Finding new planets lurking in space isn’t as hard as it used to be, but that doesn’t mean it’s not a challenge. High-tech instruments like NASA’s Kepler Space Telescope have provided researchers with a wealth of data that can be mined for new discoveries. University of British Columbia student Michelle Kunimoto did just that, and now has 17 brand new planets to her name.
Kunimoto, a Ph.D. candidate, is the lead author of a new paper published in The Astronomical Journal that describes the 17 new planets in rough detail. We don’t know much about them, but at least one of them is approximately Earth-sized, and is thought to be rocky, just like our own planet.
Many of the 17 planets are quite large, and are thought to be mostly gas. There are lots and lots of gas planets out there, but finding smaller, rocky worlds has proven more difficult for astronomers. The planet now labeled KIC-7340288 b is around 50% larger than Earth, and it happens to be in the so-called “Goldilocks” zone of its star, meaning that it may be warm enough on its surface to support liquid water.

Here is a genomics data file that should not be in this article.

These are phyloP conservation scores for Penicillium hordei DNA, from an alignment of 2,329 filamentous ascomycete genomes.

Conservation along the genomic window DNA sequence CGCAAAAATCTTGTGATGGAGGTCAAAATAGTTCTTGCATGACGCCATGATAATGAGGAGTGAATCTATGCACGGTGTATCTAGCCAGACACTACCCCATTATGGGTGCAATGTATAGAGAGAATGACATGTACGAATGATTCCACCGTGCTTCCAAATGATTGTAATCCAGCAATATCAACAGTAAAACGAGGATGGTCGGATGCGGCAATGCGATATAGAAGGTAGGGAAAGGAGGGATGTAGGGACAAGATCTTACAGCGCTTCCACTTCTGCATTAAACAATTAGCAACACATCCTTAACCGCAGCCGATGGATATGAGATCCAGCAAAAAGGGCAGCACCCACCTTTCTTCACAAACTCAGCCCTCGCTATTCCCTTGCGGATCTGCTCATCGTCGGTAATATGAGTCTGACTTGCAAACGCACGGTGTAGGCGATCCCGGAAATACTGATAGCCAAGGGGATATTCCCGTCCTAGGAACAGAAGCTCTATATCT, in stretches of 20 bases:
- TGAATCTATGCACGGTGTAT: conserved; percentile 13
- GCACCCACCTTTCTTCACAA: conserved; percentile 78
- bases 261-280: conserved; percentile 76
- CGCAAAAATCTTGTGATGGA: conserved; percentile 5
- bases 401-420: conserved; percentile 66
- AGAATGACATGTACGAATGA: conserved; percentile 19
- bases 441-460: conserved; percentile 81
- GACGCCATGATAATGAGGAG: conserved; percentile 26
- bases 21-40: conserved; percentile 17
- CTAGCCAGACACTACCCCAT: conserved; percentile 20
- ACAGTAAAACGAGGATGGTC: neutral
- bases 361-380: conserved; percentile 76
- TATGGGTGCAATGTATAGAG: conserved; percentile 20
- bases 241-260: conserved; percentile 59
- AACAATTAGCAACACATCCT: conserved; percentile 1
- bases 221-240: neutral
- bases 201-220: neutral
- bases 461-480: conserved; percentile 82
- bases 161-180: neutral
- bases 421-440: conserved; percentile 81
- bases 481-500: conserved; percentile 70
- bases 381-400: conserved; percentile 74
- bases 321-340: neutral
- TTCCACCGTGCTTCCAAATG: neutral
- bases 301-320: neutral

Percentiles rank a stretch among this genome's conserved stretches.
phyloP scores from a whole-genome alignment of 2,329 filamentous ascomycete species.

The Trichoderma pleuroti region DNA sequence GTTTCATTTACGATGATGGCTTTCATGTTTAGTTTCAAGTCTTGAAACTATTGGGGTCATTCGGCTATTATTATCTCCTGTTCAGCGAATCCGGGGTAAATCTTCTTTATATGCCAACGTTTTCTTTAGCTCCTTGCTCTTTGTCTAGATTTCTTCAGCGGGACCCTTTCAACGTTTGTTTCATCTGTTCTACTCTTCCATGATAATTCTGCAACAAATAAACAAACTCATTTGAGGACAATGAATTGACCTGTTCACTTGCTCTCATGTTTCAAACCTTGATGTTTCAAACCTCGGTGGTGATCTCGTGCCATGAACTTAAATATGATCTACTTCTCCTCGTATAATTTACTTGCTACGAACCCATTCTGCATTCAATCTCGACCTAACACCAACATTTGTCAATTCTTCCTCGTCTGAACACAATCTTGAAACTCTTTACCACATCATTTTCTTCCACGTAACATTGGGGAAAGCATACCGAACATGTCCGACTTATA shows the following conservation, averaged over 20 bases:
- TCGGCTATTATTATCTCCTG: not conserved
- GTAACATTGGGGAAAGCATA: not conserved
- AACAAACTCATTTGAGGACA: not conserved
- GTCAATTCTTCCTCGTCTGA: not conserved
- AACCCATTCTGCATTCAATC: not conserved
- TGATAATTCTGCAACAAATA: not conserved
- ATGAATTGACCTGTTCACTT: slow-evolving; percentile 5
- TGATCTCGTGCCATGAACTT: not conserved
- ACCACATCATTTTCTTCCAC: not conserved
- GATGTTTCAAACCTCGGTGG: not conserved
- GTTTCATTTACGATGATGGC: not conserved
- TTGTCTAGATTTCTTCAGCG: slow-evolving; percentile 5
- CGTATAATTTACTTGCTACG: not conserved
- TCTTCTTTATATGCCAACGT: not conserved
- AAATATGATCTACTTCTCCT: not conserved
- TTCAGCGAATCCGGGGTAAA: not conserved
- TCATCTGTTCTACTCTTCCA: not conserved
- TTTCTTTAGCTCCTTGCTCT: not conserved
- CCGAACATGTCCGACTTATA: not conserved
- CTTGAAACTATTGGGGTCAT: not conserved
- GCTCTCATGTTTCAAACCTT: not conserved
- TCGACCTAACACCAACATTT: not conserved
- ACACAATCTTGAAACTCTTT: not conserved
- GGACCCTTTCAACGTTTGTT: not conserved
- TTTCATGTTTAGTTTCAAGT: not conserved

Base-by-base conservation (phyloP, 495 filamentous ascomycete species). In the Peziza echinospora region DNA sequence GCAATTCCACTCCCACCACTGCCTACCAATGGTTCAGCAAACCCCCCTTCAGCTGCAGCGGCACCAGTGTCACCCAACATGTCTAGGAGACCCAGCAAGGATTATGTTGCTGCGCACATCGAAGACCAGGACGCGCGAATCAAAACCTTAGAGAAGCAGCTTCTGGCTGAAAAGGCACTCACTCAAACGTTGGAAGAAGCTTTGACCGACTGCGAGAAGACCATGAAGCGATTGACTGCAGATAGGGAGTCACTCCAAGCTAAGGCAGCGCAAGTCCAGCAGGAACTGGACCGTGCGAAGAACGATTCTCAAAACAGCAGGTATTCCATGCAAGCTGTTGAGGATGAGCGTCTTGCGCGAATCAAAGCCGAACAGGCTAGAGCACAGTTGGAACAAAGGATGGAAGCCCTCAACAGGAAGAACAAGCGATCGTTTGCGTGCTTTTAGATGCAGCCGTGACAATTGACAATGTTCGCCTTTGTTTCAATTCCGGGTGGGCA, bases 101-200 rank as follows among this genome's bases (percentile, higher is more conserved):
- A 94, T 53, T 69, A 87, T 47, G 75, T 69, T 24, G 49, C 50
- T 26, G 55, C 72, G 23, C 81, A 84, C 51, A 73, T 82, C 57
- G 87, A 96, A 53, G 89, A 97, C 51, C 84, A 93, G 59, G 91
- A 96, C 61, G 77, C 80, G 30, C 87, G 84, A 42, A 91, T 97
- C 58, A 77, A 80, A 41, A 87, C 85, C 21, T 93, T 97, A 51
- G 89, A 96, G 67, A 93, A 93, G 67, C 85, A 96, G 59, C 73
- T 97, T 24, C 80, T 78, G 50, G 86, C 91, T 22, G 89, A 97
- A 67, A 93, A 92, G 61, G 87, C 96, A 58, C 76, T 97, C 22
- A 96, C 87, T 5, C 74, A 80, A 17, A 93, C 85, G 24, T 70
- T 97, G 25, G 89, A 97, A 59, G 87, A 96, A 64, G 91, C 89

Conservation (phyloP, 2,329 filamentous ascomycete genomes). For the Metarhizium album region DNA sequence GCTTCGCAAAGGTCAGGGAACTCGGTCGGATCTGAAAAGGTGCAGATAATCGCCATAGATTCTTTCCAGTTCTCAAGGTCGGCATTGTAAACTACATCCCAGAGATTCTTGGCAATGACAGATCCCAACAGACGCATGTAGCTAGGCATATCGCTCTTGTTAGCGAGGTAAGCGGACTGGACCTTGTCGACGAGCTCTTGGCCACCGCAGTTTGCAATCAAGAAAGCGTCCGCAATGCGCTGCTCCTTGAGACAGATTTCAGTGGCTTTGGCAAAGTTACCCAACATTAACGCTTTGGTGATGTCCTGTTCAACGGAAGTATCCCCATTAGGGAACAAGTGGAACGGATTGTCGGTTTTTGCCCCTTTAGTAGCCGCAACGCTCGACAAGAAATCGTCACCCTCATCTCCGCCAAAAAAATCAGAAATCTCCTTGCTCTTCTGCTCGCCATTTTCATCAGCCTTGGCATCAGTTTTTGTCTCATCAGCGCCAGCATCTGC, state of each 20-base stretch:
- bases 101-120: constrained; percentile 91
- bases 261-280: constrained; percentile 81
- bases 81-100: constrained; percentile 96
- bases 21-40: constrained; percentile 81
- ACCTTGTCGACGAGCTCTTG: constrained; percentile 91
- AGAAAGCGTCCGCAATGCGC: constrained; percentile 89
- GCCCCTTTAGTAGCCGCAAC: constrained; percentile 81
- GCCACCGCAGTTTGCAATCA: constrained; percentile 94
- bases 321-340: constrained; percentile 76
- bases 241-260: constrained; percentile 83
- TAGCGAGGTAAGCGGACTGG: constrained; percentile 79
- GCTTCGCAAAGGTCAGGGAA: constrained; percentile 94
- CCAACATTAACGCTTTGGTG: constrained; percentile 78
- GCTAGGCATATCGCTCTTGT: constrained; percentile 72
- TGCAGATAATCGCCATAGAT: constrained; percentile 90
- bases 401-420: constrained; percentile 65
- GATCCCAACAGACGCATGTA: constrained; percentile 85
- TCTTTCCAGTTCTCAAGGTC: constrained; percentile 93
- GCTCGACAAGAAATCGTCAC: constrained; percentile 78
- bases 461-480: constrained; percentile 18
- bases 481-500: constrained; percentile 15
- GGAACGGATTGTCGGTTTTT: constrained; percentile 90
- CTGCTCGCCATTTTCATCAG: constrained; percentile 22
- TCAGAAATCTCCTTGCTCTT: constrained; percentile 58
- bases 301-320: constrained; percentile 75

“This planet is about a thousand light years away, so we’re not getting there anytime soon!” Kunimoto said in a statement. “But this is a really exciting find, since there have only been 15 small, confirmed planets in the Habitable Zone found in Kepler data so far.”
The discoveries were made using a technique that has become popular amongst exoplanet hunters in which the light of a star is observed closely for changes in brightness. When a star’s brightness temporarily fades, it indicates something passing in front of the star, from Earth’s perspective. These passes, called transits, can tell astronomers a surprising amount about the objects orbiting a star.
Details such as how long it takes the planet to complete an orbit and how much light it blocks as it passes in front of the star offer clues to its size and orbit. Astronomers can make a few assumptions based on that data, and paint a clearer picture of what is lurking out in the cosmos.